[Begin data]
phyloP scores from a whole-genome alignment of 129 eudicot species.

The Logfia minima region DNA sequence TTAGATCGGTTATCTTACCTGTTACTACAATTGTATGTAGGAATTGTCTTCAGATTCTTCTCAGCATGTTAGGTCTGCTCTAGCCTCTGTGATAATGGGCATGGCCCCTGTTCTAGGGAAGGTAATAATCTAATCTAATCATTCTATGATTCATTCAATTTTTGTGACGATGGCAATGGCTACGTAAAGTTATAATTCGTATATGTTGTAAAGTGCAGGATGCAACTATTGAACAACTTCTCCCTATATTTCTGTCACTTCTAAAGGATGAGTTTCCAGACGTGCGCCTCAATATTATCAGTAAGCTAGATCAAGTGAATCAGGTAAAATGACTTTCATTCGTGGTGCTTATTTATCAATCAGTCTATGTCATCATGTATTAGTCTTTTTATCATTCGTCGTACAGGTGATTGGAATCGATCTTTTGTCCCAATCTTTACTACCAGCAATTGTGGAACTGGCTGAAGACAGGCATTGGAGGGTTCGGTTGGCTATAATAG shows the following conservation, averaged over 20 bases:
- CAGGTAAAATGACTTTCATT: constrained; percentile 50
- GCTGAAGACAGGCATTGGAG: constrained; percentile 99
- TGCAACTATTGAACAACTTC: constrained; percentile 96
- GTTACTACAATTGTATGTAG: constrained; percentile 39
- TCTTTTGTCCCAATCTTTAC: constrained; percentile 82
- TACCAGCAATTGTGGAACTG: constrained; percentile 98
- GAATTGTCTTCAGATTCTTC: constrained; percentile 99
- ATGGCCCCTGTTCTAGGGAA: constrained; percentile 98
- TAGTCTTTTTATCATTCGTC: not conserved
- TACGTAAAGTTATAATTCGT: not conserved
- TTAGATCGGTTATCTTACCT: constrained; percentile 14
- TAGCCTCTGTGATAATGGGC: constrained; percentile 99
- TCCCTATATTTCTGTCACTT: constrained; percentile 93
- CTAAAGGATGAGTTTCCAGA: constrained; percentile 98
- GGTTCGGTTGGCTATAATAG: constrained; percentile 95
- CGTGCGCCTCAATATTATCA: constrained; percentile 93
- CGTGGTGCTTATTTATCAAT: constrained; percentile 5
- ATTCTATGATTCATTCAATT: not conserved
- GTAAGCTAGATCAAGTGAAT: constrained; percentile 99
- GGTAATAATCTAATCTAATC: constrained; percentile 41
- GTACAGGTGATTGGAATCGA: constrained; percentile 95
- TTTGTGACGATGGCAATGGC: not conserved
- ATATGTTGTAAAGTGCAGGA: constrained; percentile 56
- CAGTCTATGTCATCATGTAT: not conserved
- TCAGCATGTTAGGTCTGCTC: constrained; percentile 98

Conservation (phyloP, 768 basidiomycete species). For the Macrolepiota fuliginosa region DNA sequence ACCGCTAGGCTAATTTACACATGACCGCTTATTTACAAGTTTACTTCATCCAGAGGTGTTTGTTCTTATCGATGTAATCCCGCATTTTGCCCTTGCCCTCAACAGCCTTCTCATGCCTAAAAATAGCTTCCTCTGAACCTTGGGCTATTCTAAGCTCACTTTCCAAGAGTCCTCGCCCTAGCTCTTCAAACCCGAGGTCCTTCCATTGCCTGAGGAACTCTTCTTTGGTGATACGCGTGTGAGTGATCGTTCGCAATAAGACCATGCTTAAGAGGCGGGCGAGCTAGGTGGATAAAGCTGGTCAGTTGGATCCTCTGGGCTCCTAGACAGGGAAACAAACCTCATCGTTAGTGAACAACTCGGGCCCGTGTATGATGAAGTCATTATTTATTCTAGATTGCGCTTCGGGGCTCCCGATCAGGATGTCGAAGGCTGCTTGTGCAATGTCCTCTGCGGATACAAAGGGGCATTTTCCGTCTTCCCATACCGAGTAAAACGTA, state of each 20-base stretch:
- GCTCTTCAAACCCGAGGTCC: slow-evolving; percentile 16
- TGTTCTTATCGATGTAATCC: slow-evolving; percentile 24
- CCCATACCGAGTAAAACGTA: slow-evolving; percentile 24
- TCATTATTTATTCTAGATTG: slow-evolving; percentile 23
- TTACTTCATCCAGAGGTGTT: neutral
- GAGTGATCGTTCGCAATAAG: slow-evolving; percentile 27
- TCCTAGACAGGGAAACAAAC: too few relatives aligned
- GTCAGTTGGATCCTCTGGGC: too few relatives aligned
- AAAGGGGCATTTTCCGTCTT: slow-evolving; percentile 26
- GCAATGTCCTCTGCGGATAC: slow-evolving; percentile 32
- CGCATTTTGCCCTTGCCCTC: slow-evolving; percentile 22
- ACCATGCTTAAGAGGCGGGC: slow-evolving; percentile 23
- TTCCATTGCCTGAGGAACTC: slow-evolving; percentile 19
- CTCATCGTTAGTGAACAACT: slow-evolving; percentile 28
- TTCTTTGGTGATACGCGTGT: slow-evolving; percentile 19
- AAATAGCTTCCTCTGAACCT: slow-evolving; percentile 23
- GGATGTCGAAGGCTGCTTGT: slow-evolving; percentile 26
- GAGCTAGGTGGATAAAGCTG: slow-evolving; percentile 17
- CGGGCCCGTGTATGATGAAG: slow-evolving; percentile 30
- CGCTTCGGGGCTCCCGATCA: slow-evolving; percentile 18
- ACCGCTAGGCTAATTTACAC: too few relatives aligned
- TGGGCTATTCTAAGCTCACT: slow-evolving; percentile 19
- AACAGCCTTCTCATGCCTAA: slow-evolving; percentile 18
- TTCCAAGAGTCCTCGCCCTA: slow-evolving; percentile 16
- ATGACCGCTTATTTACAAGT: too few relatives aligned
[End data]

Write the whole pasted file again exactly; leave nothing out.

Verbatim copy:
phyloP scores from a whole-genome alignment of 129 eudicot species.

The Logfia minima region DNA sequence TTAGATCGGTTATCTTACCTGTTACTACAATTGTATGTAGGAATTGTCTTCAGATTCTTCTCAGCATGTTAGGTCTGCTCTAGCCTCTGTGATAATGGGCATGGCCCCTGTTCTAGGGAAGGTAATAATCTAATCTAATCATTCTATGATTCATTCAATTTTTGTGACGATGGCAATGGCTACGTAAAGTTATAATTCGTATATGTTGTAAAGTGCAGGATGCAACTATTGAACAACTTCTCCCTATATTTCTGTCACTTCTAAAGGATGAGTTTCCAGACGTGCGCCTCAATATTATCAGTAAGCTAGATCAAGTGAATCAGGTAAAATGACTTTCATTCGTGGTGCTTATTTATCAATCAGTCTATGTCATCATGTATTAGTCTTTTTATCATTCGTCGTACAGGTGATTGGAATCGATCTTTTGTCCCAATCTTTACTACCAGCAATTGTGGAACTGGCTGAAGACAGGCATTGGAGGGTTCGGTTGGCTATAATAG shows the following conservation, averaged over 20 bases:
- CAGGTAAAATGACTTTCATT: constrained; percentile 50
- GCTGAAGACAGGCATTGGAG: constrained; percentile 99
- TGCAACTATTGAACAACTTC: constrained; percentile 96
- GTTACTACAATTGTATGTAG: constrained; percentile 39
- TCTTTTGTCCCAATCTTTAC: constrained; percentile 82
- TACCAGCAATTGTGGAACTG: constrained; percentile 98
- GAATTGTCTTCAGATTCTTC: constrained; percentile 99
- ATGGCCCCTGTTCTAGGGAA: constrained; percentile 98
- TAGTCTTTTTATCATTCGTC: not conserved
- TACGTAAAGTTATAATTCGT: not conserved
- TTAGATCGGTTATCTTACCT: constrained; percentile 14
- TAGCCTCTGTGATAATGGGC: constrained; percentile 99
- TCCCTATATTTCTGTCACTT: constrained; percentile 93
- CTAAAGGATGAGTTTCCAGA: constrained; percentile 98
- GGTTCGGTTGGCTATAATAG: constrained; percentile 95
- CGTGCGCCTCAATATTATCA: constrained; percentile 93
- CGTGGTGCTTATTTATCAAT: constrained; percentile 5
- ATTCTATGATTCATTCAATT: not conserved
- GTAAGCTAGATCAAGTGAAT: constrained; percentile 99
- GGTAATAATCTAATCTAATC: constrained; percentile 41
- GTACAGGTGATTGGAATCGA: constrained; percentile 95
- TTTGTGACGATGGCAATGGC: not conserved
- ATATGTTGTAAAGTGCAGGA: constrained; percentile 56
- CAGTCTATGTCATCATGTAT: not conserved
- TCAGCATGTTAGGTCTGCTC: constrained; percentile 98

Conservation (phyloP, 768 basidiomycete species). For the Macrolepiota fuliginosa region DNA sequence ACCGCTAGGCTAATTTACACATGACCGCTTATTTACAAGTTTACTTCATCCAGAGGTGTTTGTTCTTATCGATGTAATCCCGCATTTTGCCCTTGCCCTCAACAGCCTTCTCATGCCTAAAAATAGCTTCCTCTGAACCTTGGGCTATTCTAAGCTCACTTTCCAAGAGTCCTCGCCCTAGCTCTTCAAACCCGAGGTCCTTCCATTGCCTGAGGAACTCTTCTTTGGTGATACGCGTGTGAGTGATCGTTCGCAATAAGACCATGCTTAAGAGGCGGGCGAGCTAGGTGGATAAAGCTGGTCAGTTGGATCCTCTGGGCTCCTAGACAGGGAAACAAACCTCATCGTTAGTGAACAACTCGGGCCCGTGTATGATGAAGTCATTATTTATTCTAGATTGCGCTTCGGGGCTCCCGATCAGGATGTCGAAGGCTGCTTGTGCAATGTCCTCTGCGGATACAAAGGGGCATTTTCCGTCTTCCCATACCGAGTAAAACGTA, state of each 20-base stretch:
- GCTCTTCAAACCCGAGGTCC: slow-evolving; percentile 16
- TGTTCTTATCGATGTAATCC: slow-evolving; percentile 24
- CCCATACCGAGTAAAACGTA: slow-evolving; percentile 24
- TCATTATTTATTCTAGATTG: slow-evolving; percentile 23
- TTACTTCATCCAGAGGTGTT: neutral
- GAGTGATCGTTCGCAATAAG: slow-evolving; percentile 27
- TCCTAGACAGGGAAACAAAC: too few relatives aligned
- GTCAGTTGGATCCTCTGGGC: too few relatives aligned
- AAAGGGGCATTTTCCGTCTT: slow-evolving; percentile 26
- GCAATGTCCTCTGCGGATAC: slow-evolving; percentile 32
- CGCATTTTGCCCTTGCCCTC: slow-evolving; percentile 22
- ACCATGCTTAAGAGGCGGGC: slow-evolving; percentile 23
- TTCCATTGCCTGAGGAACTC: slow-evolving; percentile 19
- CTCATCGTTAGTGAACAACT: slow-evolving; percentile 28
- TTCTTTGGTGATACGCGTGT: slow-evolving; percentile 19
- AAATAGCTTCCTCTGAACCT: slow-evolving; percentile 23
- GGATGTCGAAGGCTGCTTGT: slow-evolving; percentile 26
- GAGCTAGGTGGATAAAGCTG: slow-evolving; percentile 17
- CGGGCCCGTGTATGATGAAG: slow-evolving; percentile 30
- CGCTTCGGGGCTCCCGATCA: slow-evolving; percentile 18
- ACCGCTAGGCTAATTTACAC: too few relatives aligned
- TGGGCTATTCTAAGCTCACT: slow-evolving; percentile 19
- AACAGCCTTCTCATGCCTAA: slow-evolving; percentile 18
- TTCCAAGAGTCCTCGCCCTA: slow-evolving; percentile 16
- ATGACCGCTTATTTACAAGT: too few relatives aligned